Craig being Craig, I think everyone had an opinion on what he was like. It was a situation that developed through Larko's business being forced to be sold.
At the start of '06 we were in a pretty strong position with some good equipment and good people, ready for a big year.
Things changed very quickly. At the end of January, all of a sudden we were part of Craig's WPS team.
Craig was an interesting character, and obviously that relationship ended when his team disappeared as well.
Your last full-time Supercars season was with Brad Jones Racing in 2011. Why step away?
It wasn't a conscious choice that I was ready to step away. We'd actually accumulated a significant package within my sponsor group, and were negotiating with a couple of teams.
The market changed dramatically; all of a sudden the musical chairs stopped… it was funny how we had a pocket full of money and no real good opportunity to make that work. It was quite frustrating.
I was really looking forward at that stage to the Car of the Future because it was the sort of driving style that I really liked, a car that works well on the front tyre.
Jason with wife Deb, son Ben and commentator Greg Rust. pic: Ben Bargwanna Racing
You’ve now got your son Ben coming through the ranks, racing in Formula Ford. Where does he want to go in the sport? And what’s it like now being on the sidelines watching him race?
I quite enjoy running the car and having the headphones on working with Ben.
His eyes are certainly set on the big prize; he wants to put the work in and make it all the way, if he can, to race at Bathurst and a Supercars seat.
That path, in today's environment, is probably a little bit grey.
I don't think it's as simple as what it was 20-odd years ago, but the sport's developed and changed a fair bit.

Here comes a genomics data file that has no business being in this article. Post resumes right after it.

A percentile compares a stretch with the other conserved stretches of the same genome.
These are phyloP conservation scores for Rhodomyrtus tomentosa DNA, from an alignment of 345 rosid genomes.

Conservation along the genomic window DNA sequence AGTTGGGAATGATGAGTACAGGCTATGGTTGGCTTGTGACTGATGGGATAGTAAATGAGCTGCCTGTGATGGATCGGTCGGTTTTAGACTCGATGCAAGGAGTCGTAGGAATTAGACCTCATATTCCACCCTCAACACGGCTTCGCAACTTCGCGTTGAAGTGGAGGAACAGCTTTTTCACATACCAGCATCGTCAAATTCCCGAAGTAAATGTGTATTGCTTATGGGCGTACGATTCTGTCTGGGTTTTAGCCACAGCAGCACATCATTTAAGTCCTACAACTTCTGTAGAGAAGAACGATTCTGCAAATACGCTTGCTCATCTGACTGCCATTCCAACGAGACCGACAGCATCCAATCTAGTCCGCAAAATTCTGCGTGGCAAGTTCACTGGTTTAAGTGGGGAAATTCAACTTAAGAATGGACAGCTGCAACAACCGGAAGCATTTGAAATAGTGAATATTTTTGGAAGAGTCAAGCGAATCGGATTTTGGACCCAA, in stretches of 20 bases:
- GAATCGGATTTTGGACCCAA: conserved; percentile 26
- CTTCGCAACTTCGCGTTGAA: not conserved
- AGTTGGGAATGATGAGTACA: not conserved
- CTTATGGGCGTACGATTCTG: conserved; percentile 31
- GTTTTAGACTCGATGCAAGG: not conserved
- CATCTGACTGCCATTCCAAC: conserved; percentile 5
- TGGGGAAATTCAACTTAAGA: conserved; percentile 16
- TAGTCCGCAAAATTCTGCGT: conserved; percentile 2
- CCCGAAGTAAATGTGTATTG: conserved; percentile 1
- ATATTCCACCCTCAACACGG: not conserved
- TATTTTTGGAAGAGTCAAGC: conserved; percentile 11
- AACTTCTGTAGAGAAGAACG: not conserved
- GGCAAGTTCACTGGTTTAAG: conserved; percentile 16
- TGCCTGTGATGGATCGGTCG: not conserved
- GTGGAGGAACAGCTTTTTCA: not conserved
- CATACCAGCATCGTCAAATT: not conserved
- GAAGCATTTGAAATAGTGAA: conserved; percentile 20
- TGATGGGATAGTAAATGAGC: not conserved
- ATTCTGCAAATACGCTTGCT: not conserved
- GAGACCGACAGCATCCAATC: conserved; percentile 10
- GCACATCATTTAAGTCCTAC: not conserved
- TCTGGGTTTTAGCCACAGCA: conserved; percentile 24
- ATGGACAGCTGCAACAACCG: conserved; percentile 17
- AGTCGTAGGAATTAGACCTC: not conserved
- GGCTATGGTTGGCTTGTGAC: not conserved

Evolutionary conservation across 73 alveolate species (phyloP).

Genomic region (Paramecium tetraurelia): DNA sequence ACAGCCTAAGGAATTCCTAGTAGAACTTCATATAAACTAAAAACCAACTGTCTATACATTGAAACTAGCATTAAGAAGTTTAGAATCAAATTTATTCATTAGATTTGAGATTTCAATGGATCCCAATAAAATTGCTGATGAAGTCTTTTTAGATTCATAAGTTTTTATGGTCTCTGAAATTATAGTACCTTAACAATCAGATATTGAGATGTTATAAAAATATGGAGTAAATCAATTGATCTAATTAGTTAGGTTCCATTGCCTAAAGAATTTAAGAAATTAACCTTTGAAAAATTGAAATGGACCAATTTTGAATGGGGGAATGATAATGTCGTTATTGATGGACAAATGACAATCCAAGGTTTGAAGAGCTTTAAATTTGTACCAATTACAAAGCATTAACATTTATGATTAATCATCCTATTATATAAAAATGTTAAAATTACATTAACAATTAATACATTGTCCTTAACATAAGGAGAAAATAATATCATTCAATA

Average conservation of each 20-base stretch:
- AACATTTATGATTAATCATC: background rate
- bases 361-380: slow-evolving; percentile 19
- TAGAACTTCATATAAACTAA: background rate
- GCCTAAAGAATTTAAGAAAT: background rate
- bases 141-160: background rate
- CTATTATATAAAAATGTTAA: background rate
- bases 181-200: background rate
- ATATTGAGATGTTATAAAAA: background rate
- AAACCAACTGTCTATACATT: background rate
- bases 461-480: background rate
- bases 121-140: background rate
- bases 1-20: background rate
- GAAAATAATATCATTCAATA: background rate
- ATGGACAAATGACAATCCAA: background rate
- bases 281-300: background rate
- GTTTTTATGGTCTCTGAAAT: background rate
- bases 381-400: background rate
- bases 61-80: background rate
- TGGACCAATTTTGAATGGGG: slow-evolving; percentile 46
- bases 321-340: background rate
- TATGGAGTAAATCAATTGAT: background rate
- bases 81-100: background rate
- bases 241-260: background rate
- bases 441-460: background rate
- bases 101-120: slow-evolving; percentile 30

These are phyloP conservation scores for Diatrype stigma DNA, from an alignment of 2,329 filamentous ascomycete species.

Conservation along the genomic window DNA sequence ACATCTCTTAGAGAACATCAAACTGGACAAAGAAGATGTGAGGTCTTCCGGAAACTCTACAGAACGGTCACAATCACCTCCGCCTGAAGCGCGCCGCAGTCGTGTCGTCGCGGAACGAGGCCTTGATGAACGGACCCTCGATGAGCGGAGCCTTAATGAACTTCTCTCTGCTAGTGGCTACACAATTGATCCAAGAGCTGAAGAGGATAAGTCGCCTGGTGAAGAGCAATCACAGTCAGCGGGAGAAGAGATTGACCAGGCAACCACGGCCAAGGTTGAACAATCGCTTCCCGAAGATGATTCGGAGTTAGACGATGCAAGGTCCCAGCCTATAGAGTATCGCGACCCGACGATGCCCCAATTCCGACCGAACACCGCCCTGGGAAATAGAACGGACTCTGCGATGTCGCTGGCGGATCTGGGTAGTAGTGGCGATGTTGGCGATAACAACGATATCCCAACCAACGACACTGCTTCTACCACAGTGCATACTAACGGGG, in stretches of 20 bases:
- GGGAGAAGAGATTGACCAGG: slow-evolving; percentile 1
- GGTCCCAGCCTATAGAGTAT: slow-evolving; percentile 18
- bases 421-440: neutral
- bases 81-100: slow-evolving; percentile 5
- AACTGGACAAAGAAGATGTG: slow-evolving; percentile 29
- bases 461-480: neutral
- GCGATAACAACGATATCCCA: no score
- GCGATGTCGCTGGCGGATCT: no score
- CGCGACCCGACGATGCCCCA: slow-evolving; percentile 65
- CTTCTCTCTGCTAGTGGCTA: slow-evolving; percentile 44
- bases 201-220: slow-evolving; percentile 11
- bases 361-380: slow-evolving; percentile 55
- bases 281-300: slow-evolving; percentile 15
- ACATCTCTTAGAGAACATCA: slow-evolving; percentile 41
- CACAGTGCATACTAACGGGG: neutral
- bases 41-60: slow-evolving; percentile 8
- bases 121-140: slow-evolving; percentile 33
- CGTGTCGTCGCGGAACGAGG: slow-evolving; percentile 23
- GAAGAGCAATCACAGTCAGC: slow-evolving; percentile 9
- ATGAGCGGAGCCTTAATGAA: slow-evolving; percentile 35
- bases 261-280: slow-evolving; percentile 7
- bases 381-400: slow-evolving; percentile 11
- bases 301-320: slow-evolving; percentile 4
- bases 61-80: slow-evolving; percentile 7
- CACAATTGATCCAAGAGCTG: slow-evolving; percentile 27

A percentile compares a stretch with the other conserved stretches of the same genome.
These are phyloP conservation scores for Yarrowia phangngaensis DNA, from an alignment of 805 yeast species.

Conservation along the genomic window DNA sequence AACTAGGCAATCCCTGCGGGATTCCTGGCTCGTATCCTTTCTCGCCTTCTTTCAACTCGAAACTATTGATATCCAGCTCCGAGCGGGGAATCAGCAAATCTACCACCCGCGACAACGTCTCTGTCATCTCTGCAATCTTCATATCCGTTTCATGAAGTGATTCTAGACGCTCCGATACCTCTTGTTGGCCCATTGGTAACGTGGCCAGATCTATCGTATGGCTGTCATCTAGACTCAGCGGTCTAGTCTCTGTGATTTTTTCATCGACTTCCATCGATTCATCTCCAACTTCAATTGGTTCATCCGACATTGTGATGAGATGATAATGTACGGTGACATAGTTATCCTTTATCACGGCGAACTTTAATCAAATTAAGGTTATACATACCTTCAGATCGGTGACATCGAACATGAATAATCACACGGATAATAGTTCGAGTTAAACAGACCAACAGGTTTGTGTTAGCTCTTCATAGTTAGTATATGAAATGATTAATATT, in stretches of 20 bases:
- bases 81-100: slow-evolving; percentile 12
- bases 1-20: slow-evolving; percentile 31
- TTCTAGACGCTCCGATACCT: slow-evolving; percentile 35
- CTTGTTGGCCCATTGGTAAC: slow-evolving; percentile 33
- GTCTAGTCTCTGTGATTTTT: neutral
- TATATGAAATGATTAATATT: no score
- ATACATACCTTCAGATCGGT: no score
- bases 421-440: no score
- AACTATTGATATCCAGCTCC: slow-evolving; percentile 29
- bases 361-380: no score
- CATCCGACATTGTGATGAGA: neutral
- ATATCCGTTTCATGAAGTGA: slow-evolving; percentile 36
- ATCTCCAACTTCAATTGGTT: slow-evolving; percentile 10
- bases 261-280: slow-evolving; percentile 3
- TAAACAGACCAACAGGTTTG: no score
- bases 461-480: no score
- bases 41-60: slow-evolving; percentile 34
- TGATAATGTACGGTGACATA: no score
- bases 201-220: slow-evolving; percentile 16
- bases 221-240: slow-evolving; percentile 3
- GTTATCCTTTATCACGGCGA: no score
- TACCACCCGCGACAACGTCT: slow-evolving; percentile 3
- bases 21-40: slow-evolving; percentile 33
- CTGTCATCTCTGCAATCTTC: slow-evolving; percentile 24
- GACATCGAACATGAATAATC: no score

I really enjoy having worked with him from karts into Hyundai Excels, because they were basic, affordable and a great platform for a young driver to develop some skills, learn some tracks, wreck a gearbox or two, and work out how to heel and toe.
And single-make racing is always a good leveller in terms of talent, and identifying who can drive and who can't.
It was pretty exciting for him and I to work on the car in the shed and come away with the Victorian championship, a podium at the Australian titles and win at Bathurst as a 16-year-old. It was a pretty great year.
Obviously if you want to get serious with it you've got to take the next step, and for us the obvious choice was Formula Ford. So far he's adapted to it really well and he's certainly on the pace straight away.
He's just going to take it a bit easy this year – he's also doing Year 12, his schooling's quite important – and commit to a championship year next year.
Ben Bargwanna with his Formula Ford. pic: Ben Bargwanna Racing
What’s your own status as a race car driver at the moment? Active? Semi-retired? Retired?
I had eight years in New Zealand and had some great success there, winning a couple of championships. It was fantastic to be a part of that and work with some great people.
I'm also really focused on Ben's racing at the moment and I really enjoy it.
He and I did an endurance race together as a father-son combo in the little Excel last year and it was really good fun. It was more about doing it with my son than it was about the driving.
I certainly enjoy driving still. I wouldn't say that I've retired in that sense, but the idea of chasing championships isn't really my focus at the moment.
I really want to try to get my business sorted out. That gives us more of a future.
But I'm always tempted to hop back in something that's pretty cool.